‘Jane the Virgin’ offers viewers relatable characters


photo by Emiliana Cardinale

The Cardinale family kicks back and bonds over Jane the Virgin every Monday.

Every Monday our family sits down to watch Jane the Virgin, a popular new comedy show on the CW based on a telenovela our parents watched when it ran in Venezuela.

Jane the Virgin is the story of Jane, a virgin who gets pregnant when she is accidentally artificially inseminated. After deliberation, she decides to keep the baby as it was the father’s last chance to have a child. The father of the baby later becomes one of Jane’s love interests.

This show incorporates many aspects of Venezuelan culture, successfully representing us, as Venezuelans, along with many other unique characters and their backgrounds.

For us, it is amazing to watch a show that represents our Venezuelan culture. Any time the show mentions something such as the popular Venezuelan foods, arepas, a type of flatbread typically made with maize dough, and pan dulce, translated directly as “sweet bread,” it reminds us of home. However, even without cultural ties to the show, viewers can still gain a new perspective on an unfamiliar culture.

Though Jane the Virgin is different from the original telenovela, Juana La Virgen, in a few minor ways, it still represents many of the core ideas present in the original show, such as family values and religion.

Representation of a variety of people on the show also allows everyone to see themselves within characters and people on television or other forms of media. Seeing yourself within characters you love is humanizing.

According to sophomore Gloria Oh, exposing the public to accurate depictions of different cultures provides people with characters they can relate to.

According to a Dec. 30 Huffington Post article, 2014’s increase in diversity on television allowed more people to see “characters, actors and lifestyles that more closely reflected themselves.”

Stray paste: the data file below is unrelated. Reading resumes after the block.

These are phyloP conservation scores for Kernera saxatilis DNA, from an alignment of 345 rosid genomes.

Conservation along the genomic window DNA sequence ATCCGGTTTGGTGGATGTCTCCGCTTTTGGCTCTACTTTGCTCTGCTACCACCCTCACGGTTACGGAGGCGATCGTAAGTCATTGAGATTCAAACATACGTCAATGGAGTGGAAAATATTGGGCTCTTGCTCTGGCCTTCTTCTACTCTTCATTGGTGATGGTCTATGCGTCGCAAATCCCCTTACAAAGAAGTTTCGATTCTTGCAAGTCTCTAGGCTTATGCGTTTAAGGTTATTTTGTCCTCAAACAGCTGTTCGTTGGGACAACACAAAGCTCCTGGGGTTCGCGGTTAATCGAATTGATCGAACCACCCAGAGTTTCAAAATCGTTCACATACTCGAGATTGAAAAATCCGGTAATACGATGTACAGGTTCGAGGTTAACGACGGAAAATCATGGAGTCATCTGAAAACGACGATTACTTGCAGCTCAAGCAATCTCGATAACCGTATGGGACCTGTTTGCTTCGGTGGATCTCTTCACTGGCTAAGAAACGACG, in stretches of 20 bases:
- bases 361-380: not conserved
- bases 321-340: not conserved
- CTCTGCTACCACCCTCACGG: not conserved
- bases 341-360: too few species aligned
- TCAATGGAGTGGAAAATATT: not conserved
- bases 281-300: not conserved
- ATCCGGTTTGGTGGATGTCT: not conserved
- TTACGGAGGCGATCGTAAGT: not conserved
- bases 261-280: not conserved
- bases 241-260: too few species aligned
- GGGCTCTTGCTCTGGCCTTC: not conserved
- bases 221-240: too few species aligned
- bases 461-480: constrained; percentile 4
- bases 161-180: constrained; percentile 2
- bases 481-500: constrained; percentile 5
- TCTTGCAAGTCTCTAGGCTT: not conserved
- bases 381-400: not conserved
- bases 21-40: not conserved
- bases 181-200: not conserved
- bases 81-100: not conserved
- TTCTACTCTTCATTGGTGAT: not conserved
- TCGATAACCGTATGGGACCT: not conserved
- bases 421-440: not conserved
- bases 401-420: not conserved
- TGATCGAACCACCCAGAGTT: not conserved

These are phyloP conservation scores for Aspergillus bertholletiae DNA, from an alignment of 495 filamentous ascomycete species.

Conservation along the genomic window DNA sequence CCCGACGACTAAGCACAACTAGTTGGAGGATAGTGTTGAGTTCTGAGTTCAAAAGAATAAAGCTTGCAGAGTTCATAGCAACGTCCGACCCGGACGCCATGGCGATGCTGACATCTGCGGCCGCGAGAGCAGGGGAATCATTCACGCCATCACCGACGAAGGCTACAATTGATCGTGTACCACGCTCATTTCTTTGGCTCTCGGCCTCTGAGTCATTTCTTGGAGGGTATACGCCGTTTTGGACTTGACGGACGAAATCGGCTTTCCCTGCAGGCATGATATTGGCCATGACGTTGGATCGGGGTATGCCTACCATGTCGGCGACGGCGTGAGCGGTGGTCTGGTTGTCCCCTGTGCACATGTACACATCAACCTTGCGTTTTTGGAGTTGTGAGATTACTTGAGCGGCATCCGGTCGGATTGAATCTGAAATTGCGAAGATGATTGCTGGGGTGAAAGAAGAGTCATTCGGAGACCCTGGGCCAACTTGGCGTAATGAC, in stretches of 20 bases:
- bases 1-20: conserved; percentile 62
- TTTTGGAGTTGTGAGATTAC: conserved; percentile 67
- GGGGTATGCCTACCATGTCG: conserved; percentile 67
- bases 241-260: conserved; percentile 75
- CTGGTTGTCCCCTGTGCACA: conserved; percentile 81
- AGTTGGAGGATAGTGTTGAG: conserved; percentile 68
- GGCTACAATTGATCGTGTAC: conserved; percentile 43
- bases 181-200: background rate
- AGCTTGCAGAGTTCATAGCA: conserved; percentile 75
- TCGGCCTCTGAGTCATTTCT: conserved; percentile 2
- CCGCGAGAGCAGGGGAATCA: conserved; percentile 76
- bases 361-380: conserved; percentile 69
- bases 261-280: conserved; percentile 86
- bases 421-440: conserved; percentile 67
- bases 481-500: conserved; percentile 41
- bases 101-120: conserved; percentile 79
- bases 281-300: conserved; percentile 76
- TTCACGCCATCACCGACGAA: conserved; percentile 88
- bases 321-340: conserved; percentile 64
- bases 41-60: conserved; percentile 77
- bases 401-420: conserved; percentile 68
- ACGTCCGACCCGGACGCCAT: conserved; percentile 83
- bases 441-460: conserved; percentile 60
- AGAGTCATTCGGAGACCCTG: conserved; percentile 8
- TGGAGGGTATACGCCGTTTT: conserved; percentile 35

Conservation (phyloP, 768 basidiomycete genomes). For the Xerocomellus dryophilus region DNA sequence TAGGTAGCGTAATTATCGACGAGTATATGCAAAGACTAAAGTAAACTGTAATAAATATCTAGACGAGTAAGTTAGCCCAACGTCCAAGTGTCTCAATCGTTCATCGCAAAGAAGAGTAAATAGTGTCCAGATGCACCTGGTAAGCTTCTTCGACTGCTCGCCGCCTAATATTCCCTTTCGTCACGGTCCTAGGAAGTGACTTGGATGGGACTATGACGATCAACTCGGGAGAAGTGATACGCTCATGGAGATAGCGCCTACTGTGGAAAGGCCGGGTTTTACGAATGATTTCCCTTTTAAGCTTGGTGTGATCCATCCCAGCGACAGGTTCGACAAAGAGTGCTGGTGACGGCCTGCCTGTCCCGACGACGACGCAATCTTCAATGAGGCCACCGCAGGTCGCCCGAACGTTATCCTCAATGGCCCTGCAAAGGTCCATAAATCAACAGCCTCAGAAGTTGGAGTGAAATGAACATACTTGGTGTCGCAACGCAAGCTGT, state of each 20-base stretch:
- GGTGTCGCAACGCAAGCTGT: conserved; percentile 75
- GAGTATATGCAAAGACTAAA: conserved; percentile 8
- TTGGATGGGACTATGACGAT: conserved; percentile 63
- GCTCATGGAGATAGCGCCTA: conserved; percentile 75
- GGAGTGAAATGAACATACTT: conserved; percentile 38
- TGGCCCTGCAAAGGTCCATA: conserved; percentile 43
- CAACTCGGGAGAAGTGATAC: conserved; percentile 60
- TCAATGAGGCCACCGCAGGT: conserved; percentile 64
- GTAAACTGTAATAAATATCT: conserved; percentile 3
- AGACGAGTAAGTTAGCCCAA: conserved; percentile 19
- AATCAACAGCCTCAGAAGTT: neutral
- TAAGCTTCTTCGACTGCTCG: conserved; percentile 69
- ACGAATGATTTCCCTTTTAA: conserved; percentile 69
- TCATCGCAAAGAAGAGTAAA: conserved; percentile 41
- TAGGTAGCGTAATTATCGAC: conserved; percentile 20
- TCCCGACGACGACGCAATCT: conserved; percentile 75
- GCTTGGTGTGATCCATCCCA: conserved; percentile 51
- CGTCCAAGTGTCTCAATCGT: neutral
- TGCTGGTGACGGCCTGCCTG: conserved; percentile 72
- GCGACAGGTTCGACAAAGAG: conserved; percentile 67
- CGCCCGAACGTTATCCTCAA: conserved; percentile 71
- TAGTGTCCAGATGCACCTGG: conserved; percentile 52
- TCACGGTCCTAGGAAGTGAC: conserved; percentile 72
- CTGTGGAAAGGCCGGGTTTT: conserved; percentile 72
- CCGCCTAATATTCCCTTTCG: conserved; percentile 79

Jane the Virgin is an example of how TV has come a long way in the field of representation.

“I have noticed especially in older shows that [racial] roles are very stereotypical,” Oh said. “I think this kind of sends a negative underlying message and that contributes to the way our society thinks today.”

According to the Huffington Post article, Black-ish, Jane the Virgin, Orange is the New Black, and How to Get Away with Murder are just a few shows that are succeeding in the area of representation for different races and sexual orientations, among others.

However, equal representation in the media still has a long way to go. Inequality is still very present and can have negative effects on individuals who feel underrepresented.

According to Oh, negative representation affects her personally as females and Asians are often stereotyped and she cannot see herself in the characters.

According to an February 2015 NPR article, women make up slightly more than half of the U.S. population, but directed only 6 percent of theatrical films in 2013. Ethnic minorities, who make up nearly 40 percent of the U.S. population, received only 17 percent of the lead roles in theatrical films.

More equal representation in the media helps incorporate all people into the media we consume every day.

By seeing our culture accurately represented on Jane the Virgin, we are allowed to feel like we have a significance in the world. We, Venezuelans, are more than how we are perceived; we are individuals with our own stories and Jane the Virgin portrays this.